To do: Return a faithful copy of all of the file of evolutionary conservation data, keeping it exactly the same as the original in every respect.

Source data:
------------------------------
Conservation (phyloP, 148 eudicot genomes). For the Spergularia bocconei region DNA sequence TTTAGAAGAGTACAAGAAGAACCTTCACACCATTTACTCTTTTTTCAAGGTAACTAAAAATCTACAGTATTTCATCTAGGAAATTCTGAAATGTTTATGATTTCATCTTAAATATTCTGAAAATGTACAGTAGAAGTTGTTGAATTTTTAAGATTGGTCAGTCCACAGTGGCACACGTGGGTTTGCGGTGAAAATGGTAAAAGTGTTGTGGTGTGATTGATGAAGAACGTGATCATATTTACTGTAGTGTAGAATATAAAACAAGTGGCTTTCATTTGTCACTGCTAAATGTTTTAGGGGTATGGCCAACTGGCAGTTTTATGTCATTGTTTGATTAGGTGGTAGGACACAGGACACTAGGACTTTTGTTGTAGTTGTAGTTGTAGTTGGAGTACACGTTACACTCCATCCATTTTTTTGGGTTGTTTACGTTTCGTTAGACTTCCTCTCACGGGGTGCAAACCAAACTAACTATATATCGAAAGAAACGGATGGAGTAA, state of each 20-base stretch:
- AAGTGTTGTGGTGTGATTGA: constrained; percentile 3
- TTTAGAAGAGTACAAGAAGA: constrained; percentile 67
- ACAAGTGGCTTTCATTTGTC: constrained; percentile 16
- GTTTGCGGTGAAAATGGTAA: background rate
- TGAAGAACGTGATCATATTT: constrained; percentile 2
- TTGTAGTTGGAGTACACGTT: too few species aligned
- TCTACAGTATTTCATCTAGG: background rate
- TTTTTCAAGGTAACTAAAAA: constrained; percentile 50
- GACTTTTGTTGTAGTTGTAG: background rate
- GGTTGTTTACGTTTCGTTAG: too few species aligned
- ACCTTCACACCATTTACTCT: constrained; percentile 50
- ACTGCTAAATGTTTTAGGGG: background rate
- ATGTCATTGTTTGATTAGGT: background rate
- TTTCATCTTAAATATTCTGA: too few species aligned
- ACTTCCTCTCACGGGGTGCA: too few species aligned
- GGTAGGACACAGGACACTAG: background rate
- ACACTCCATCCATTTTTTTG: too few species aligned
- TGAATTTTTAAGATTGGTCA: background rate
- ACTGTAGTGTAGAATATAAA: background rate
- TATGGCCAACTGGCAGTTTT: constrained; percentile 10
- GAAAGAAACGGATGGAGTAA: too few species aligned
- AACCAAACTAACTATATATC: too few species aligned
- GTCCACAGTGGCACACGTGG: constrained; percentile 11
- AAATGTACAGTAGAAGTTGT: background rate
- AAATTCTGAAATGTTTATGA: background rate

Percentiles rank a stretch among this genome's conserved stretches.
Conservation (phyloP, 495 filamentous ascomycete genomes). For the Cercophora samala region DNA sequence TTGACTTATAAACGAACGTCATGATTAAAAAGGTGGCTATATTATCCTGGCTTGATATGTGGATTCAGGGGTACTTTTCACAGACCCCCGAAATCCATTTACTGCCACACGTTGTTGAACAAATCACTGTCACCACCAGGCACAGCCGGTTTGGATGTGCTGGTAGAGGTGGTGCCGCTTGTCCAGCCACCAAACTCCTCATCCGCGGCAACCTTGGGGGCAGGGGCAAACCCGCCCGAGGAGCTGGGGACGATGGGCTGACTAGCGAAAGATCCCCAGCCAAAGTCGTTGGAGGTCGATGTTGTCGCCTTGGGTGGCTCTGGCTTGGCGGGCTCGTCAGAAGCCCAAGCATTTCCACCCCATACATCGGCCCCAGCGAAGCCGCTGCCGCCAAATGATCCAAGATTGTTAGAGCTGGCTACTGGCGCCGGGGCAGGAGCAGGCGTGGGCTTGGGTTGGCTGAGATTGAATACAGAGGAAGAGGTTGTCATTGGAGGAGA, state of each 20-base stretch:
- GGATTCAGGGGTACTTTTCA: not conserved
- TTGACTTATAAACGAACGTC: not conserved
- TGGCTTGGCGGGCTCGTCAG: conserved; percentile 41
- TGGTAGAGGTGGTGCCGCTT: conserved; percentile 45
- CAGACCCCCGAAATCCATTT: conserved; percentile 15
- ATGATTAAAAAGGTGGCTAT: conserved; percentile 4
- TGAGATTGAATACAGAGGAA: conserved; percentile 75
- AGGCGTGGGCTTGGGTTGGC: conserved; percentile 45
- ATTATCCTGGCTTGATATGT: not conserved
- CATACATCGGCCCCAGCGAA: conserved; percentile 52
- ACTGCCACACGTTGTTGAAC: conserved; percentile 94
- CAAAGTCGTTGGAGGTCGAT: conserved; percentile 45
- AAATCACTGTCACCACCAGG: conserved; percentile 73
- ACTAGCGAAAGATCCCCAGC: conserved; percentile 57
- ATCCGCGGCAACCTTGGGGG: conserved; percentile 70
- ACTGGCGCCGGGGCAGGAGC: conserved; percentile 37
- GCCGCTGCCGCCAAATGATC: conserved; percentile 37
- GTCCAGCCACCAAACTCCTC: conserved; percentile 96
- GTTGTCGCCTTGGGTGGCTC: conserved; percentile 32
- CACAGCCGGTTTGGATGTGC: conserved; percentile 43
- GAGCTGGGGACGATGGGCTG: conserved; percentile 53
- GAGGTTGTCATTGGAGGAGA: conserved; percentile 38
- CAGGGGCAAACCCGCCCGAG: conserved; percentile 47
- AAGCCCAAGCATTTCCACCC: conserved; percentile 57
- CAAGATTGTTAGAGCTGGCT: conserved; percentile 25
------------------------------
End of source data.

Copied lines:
Conservation (phyloP, 148 eudicot genomes). For the Spergularia bocconei region DNA sequence TTTAGAAGAGTACAAGAAGAACCTTCACACCATTTACTCTTTTTTCAAGGTAACTAAAAATCTACAGTATTTCATCTAGGAAATTCTGAAATGTTTATGATTTCATCTTAAATATTCTGAAAATGTACAGTAGAAGTTGTTGAATTTTTAAGATTGGTCAGTCCACAGTGGCACACGTGGGTTTGCGGTGAAAATGGTAAAAGTGTTGTGGTGTGATTGATGAAGAACGTGATCATATTTACTGTAGTGTAGAATATAAAACAAGTGGCTTTCATTTGTCACTGCTAAATGTTTTAGGGGTATGGCCAACTGGCAGTTTTATGTCATTGTTTGATTAGGTGGTAGGACACAGGACACTAGGACTTTTGTTGTAGTTGTAGTTGTAGTTGGAGTACACGTTACACTCCATCCATTTTTTTGGGTTGTTTACGTTTCGTTAGACTTCCTCTCACGGGGTGCAAACCAAACTAACTATATATCGAAAGAAACGGATGGAGTAA, state of each 20-base stretch:
- AAGTGTTGTGGTGTGATTGA: constrained; percentile 3
- TTTAGAAGAGTACAAGAAGA: constrained; percentile 67
- ACAAGTGGCTTTCATTTGTC: constrained; percentile 16
- GTTTGCGGTGAAAATGGTAA: background rate
- TGAAGAACGTGATCATATTT: constrained; percentile 2
- TTGTAGTTGGAGTACACGTT: too few species aligned
- TCTACAGTATTTCATCTAGG: background rate
- TTTTTCAAGGTAACTAAAAA: constrained; percentile 50
- GACTTTTGTTGTAGTTGTAG: background rate
- GGTTGTTTACGTTTCGTTAG: too few species aligned
- ACCTTCACACCATTTACTCT: constrained; percentile 50
- ACTGCTAAATGTTTTAGGGG: background rate
- ATGTCATTGTTTGATTAGGT: background rate
- TTTCATCTTAAATATTCTGA: too few species aligned
- ACTTCCTCTCACGGGGTGCA: too few species aligned
- GGTAGGACACAGGACACTAG: background rate
- ACACTCCATCCATTTTTTTG: too few species aligned
- TGAATTTTTAAGATTGGTCA: background rate
- ACTGTAGTGTAGAATATAAA: background rate
- TATGGCCAACTGGCAGTTTT: constrained; percentile 10
- GAAAGAAACGGATGGAGTAA: too few species aligned
- AACCAAACTAACTATATATC: too few species aligned
- GTCCACAGTGGCACACGTGG: constrained; percentile 11
- AAATGTACAGTAGAAGTTGT: background rate
- AAATTCTGAAATGTTTATGA: background rate

Percentiles rank a stretch among this genome's conserved stretches.
Conservation (phyloP, 495 filamentous ascomycete genomes). For the Cercophora samala region DNA sequence TTGACTTATAAACGAACGTCATGATTAAAAAGGTGGCTATATTATCCTGGCTTGATATGTGGATTCAGGGGTACTTTTCACAGACCCCCGAAATCCATTTACTGCCACACGTTGTTGAACAAATCACTGTCACCACCAGGCACAGCCGGTTTGGATGTGCTGGTAGAGGTGGTGCCGCTTGTCCAGCCACCAAACTCCTCATCCGCGGCAACCTTGGGGGCAGGGGCAAACCCGCCCGAGGAGCTGGGGACGATGGGCTGACTAGCGAAAGATCCCCAGCCAAAGTCGTTGGAGGTCGATGTTGTCGCCTTGGGTGGCTCTGGCTTGGCGGGCTCGTCAGAAGCCCAAGCATTTCCACCCCATACATCGGCCCCAGCGAAGCCGCTGCCGCCAAATGATCCAAGATTGTTAGAGCTGGCTACTGGCGCCGGGGCAGGAGCAGGCGTGGGCTTGGGTTGGCTGAGATTGAATACAGAGGAAGAGGTTGTCATTGGAGGAGA, state of each 20-base stretch:
- GGATTCAGGGGTACTTTTCA: not conserved
- TTGACTTATAAACGAACGTC: not conserved
- TGGCTTGGCGGGCTCGTCAG: conserved; percentile 41
- TGGTAGAGGTGGTGCCGCTT: conserved; percentile 45
- CAGACCCCCGAAATCCATTT: conserved; percentile 15
- ATGATTAAAAAGGTGGCTAT: conserved; percentile 4
- TGAGATTGAATACAGAGGAA: conserved; percentile 75
- AGGCGTGGGCTTGGGTTGGC: conserved; percentile 45
- ATTATCCTGGCTTGATATGT: not conserved
- CATACATCGGCCCCAGCGAA: conserved; percentile 52
- ACTGCCACACGTTGTTGAAC: conserved; percentile 94
- CAAAGTCGTTGGAGGTCGAT: conserved; percentile 45
- AAATCACTGTCACCACCAGG: conserved; percentile 73
- ACTAGCGAAAGATCCCCAGC: conserved; percentile 57
- ATCCGCGGCAACCTTGGGGG: conserved; percentile 70
- ACTGGCGCCGGGGCAGGAGC: conserved; percentile 37
- GCCGCTGCCGCCAAATGATC: conserved; percentile 37
- GTCCAGCCACCAAACTCCTC: conserved; percentile 96
- GTTGTCGCCTTGGGTGGCTC: conserved; percentile 32
- CACAGCCGGTTTGGATGTGC: conserved; percentile 43
- GAGCTGGGGACGATGGGCTG: conserved; percentile 53
- GAGGTTGTCATTGGAGGAGA: conserved; percentile 38
- CAGGGGCAAACCCGCCCGAG: conserved; percentile 47
- AAGCCCAAGCATTTCCACCC: conserved; percentile 57
- CAAGATTGTTAGAGCTGGCT: conserved; percentile 25